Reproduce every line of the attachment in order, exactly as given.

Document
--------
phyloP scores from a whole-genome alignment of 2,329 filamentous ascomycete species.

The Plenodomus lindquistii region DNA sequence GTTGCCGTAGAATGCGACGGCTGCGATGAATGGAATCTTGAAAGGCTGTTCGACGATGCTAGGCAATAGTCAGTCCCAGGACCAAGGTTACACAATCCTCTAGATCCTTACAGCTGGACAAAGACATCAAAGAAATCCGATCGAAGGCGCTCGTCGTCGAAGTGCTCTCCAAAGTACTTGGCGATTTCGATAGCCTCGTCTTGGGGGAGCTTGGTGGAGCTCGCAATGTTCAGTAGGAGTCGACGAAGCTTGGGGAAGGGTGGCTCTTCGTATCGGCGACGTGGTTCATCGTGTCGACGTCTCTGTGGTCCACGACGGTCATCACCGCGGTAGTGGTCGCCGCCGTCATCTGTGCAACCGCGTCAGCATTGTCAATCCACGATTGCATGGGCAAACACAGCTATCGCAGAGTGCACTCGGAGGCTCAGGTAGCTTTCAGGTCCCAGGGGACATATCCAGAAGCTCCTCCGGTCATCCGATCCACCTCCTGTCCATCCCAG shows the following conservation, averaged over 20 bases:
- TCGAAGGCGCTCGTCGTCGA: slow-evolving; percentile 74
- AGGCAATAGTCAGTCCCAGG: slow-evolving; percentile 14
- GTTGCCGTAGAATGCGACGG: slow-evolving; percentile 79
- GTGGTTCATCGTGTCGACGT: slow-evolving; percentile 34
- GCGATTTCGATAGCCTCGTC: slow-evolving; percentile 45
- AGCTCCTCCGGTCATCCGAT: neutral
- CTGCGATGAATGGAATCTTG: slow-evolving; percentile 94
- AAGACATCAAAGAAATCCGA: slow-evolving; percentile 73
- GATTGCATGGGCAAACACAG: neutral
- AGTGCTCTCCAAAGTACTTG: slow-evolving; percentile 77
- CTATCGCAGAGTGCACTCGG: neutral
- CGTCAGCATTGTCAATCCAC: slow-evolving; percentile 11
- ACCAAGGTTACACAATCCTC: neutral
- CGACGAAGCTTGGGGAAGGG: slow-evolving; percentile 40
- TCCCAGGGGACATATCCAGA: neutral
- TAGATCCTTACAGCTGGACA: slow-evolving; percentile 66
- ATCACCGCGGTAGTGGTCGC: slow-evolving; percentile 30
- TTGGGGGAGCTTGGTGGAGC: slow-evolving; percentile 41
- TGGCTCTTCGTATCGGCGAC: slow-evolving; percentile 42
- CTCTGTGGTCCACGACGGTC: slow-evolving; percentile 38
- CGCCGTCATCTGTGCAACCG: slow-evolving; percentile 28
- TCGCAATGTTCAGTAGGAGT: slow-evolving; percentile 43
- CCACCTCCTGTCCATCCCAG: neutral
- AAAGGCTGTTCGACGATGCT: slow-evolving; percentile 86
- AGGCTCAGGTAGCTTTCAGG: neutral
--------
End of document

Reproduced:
phyloP scores from a whole-genome alignment of 2,329 filamentous ascomycete species.

The Plenodomus lindquistii region DNA sequence GTTGCCGTAGAATGCGACGGCTGCGATGAATGGAATCTTGAAAGGCTGTTCGACGATGCTAGGCAATAGTCAGTCCCAGGACCAAGGTTACACAATCCTCTAGATCCTTACAGCTGGACAAAGACATCAAAGAAATCCGATCGAAGGCGCTCGTCGTCGAAGTGCTCTCCAAAGTACTTGGCGATTTCGATAGCCTCGTCTTGGGGGAGCTTGGTGGAGCTCGCAATGTTCAGTAGGAGTCGACGAAGCTTGGGGAAGGGTGGCTCTTCGTATCGGCGACGTGGTTCATCGTGTCGACGTCTCTGTGGTCCACGACGGTCATCACCGCGGTAGTGGTCGCCGCCGTCATCTGTGCAACCGCGTCAGCATTGTCAATCCACGATTGCATGGGCAAACACAGCTATCGCAGAGTGCACTCGGAGGCTCAGGTAGCTTTCAGGTCCCAGGGGACATATCCAGAAGCTCCTCCGGTCATCCGATCCACCTCCTGTCCATCCCAG shows the following conservation, averaged over 20 bases:
- TCGAAGGCGCTCGTCGTCGA: slow-evolving; percentile 74
- AGGCAATAGTCAGTCCCAGG: slow-evolving; percentile 14
- GTTGCCGTAGAATGCGACGG: slow-evolving; percentile 79
- GTGGTTCATCGTGTCGACGT: slow-evolving; percentile 34
- GCGATTTCGATAGCCTCGTC: slow-evolving; percentile 45
- AGCTCCTCCGGTCATCCGAT: neutral
- CTGCGATGAATGGAATCTTG: slow-evolving; percentile 94
- AAGACATCAAAGAAATCCGA: slow-evolving; percentile 73
- GATTGCATGGGCAAACACAG: neutral
- AGTGCTCTCCAAAGTACTTG: slow-evolving; percentile 77
- CTATCGCAGAGTGCACTCGG: neutral
- CGTCAGCATTGTCAATCCAC: slow-evolving; percentile 11
- ACCAAGGTTACACAATCCTC: neutral
- CGACGAAGCTTGGGGAAGGG: slow-evolving; percentile 40
- TCCCAGGGGACATATCCAGA: neutral
- TAGATCCTTACAGCTGGACA: slow-evolving; percentile 66
- ATCACCGCGGTAGTGGTCGC: slow-evolving; percentile 30
- TTGGGGGAGCTTGGTGGAGC: slow-evolving; percentile 41
- TGGCTCTTCGTATCGGCGAC: slow-evolving; percentile 42
- CTCTGTGGTCCACGACGGTC: slow-evolving; percentile 38
- CGCCGTCATCTGTGCAACCG: slow-evolving; percentile 28
- TCGCAATGTTCAGTAGGAGT: slow-evolving; percentile 43
- CCACCTCCTGTCCATCCCAG: neutral
- AAAGGCTGTTCGACGATGCT: slow-evolving; percentile 86
- AGGCTCAGGTAGCTTTCAGG: neutral